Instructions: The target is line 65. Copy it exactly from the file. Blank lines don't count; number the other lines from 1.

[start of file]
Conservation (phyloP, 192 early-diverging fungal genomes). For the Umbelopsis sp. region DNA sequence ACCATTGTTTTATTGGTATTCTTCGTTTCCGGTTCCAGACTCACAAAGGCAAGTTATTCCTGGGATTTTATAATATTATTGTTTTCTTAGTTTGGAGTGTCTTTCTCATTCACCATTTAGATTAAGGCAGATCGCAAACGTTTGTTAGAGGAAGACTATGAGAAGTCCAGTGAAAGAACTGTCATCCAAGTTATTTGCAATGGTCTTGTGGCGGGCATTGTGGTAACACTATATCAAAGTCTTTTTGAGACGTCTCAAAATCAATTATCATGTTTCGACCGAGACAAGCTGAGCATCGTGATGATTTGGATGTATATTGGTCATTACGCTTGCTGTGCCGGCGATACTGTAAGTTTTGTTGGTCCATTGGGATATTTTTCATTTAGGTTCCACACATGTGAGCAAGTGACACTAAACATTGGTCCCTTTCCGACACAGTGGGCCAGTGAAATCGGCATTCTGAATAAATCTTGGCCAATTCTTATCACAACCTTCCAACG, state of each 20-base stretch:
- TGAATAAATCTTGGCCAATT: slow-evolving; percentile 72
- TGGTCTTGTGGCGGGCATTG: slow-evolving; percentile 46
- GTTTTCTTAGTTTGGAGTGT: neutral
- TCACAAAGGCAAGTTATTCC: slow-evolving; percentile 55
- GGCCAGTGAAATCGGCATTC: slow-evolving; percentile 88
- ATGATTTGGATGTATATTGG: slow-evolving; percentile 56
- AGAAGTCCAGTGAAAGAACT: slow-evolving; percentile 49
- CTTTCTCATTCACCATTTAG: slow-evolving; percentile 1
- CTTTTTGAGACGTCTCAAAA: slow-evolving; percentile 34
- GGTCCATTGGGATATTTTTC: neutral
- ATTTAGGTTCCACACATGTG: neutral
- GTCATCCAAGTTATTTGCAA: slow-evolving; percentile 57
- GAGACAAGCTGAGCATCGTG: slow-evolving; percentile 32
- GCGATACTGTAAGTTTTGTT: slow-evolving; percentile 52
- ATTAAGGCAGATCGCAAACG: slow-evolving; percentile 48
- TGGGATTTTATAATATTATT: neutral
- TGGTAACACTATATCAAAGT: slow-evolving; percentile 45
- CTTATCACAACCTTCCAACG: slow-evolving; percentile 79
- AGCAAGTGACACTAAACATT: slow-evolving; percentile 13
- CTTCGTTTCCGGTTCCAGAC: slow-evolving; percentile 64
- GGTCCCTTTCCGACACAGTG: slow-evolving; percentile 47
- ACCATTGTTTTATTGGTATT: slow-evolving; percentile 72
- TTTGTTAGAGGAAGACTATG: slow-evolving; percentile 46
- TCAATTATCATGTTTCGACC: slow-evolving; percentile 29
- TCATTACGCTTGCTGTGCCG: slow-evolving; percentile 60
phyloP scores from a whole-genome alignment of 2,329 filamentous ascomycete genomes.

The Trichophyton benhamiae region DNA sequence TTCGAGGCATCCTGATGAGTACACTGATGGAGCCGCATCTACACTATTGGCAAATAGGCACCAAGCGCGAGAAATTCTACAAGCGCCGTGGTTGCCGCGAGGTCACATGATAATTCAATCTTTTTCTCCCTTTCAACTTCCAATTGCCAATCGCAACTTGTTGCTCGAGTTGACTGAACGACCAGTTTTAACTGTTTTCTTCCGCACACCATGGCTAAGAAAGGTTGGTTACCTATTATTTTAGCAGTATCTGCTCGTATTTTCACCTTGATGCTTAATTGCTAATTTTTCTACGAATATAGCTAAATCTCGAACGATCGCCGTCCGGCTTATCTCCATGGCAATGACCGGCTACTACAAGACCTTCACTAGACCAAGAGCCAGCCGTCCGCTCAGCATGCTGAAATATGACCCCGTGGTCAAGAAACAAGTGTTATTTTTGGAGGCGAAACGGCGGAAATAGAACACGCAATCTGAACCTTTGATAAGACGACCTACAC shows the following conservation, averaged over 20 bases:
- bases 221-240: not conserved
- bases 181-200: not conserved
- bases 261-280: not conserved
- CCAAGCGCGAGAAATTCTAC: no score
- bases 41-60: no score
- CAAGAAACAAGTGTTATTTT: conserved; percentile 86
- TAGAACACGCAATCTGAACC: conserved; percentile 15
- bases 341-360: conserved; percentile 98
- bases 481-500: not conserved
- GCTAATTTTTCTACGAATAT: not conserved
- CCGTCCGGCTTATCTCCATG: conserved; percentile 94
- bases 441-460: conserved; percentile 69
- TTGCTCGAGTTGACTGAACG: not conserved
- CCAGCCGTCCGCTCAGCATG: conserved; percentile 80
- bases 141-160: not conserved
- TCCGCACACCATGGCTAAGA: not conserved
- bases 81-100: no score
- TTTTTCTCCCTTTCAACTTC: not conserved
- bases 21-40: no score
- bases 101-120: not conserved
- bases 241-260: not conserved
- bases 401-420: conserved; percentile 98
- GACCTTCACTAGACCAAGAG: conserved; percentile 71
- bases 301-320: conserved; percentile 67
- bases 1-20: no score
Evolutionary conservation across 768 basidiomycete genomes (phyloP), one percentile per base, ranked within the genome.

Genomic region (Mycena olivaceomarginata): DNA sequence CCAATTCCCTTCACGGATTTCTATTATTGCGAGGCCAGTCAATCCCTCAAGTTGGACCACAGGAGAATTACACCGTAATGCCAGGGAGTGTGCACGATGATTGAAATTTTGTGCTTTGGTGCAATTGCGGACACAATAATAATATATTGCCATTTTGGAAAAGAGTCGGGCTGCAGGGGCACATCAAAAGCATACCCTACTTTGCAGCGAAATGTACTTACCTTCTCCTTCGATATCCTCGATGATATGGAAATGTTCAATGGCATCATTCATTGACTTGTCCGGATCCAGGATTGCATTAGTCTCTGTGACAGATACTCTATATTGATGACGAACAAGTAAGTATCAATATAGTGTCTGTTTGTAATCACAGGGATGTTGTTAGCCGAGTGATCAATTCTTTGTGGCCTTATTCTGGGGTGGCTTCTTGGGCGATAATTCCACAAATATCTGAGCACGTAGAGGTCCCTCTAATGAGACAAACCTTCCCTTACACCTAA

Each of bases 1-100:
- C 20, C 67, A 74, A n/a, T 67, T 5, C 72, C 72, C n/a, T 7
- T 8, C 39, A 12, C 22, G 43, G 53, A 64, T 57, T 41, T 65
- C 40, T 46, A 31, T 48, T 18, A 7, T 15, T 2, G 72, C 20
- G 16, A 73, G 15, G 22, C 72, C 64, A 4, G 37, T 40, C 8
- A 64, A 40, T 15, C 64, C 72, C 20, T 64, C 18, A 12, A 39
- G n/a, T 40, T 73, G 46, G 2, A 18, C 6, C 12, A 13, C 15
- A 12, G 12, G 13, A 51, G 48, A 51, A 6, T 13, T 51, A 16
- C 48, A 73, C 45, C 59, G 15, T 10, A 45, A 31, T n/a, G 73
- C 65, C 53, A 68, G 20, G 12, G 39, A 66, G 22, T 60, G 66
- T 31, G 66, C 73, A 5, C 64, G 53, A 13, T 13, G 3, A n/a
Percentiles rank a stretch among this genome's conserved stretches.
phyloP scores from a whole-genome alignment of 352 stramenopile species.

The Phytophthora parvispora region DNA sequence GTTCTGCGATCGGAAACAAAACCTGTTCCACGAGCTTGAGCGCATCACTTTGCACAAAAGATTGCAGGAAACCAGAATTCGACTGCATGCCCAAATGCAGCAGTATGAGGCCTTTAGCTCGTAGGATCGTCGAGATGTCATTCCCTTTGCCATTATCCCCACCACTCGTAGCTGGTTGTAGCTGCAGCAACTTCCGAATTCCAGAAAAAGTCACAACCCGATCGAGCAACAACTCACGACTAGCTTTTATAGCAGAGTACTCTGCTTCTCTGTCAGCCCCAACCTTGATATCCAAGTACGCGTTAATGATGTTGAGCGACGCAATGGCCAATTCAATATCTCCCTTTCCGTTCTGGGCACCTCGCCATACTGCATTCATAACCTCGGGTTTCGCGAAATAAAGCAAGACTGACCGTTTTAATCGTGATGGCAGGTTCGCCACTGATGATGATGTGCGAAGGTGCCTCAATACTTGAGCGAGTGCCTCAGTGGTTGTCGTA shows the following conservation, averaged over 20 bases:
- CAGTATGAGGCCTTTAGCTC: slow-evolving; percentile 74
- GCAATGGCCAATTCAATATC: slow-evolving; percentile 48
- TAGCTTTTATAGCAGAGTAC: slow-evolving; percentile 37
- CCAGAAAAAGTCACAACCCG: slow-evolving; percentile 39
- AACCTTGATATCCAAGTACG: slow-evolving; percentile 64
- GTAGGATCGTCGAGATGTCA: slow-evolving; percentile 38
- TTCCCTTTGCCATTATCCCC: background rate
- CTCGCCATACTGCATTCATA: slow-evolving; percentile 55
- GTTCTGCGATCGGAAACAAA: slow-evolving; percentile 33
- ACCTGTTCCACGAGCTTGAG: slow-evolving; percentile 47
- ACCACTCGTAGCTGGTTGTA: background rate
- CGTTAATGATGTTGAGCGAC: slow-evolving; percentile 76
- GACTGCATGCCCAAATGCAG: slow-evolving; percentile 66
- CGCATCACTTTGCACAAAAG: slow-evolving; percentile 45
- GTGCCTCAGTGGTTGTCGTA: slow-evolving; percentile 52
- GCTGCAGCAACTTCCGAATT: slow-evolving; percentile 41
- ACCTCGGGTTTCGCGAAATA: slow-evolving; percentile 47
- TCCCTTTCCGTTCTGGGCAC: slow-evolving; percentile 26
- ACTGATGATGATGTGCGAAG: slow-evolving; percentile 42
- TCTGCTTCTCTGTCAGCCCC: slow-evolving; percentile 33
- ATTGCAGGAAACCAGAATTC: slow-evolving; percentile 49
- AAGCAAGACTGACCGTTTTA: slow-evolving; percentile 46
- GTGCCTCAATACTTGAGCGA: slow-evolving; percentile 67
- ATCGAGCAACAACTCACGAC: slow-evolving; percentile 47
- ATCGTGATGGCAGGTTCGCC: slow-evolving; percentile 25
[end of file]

- C 65, C 53, A 68, G 20, G 12, G 39, A 66, G 22, T 60, G 66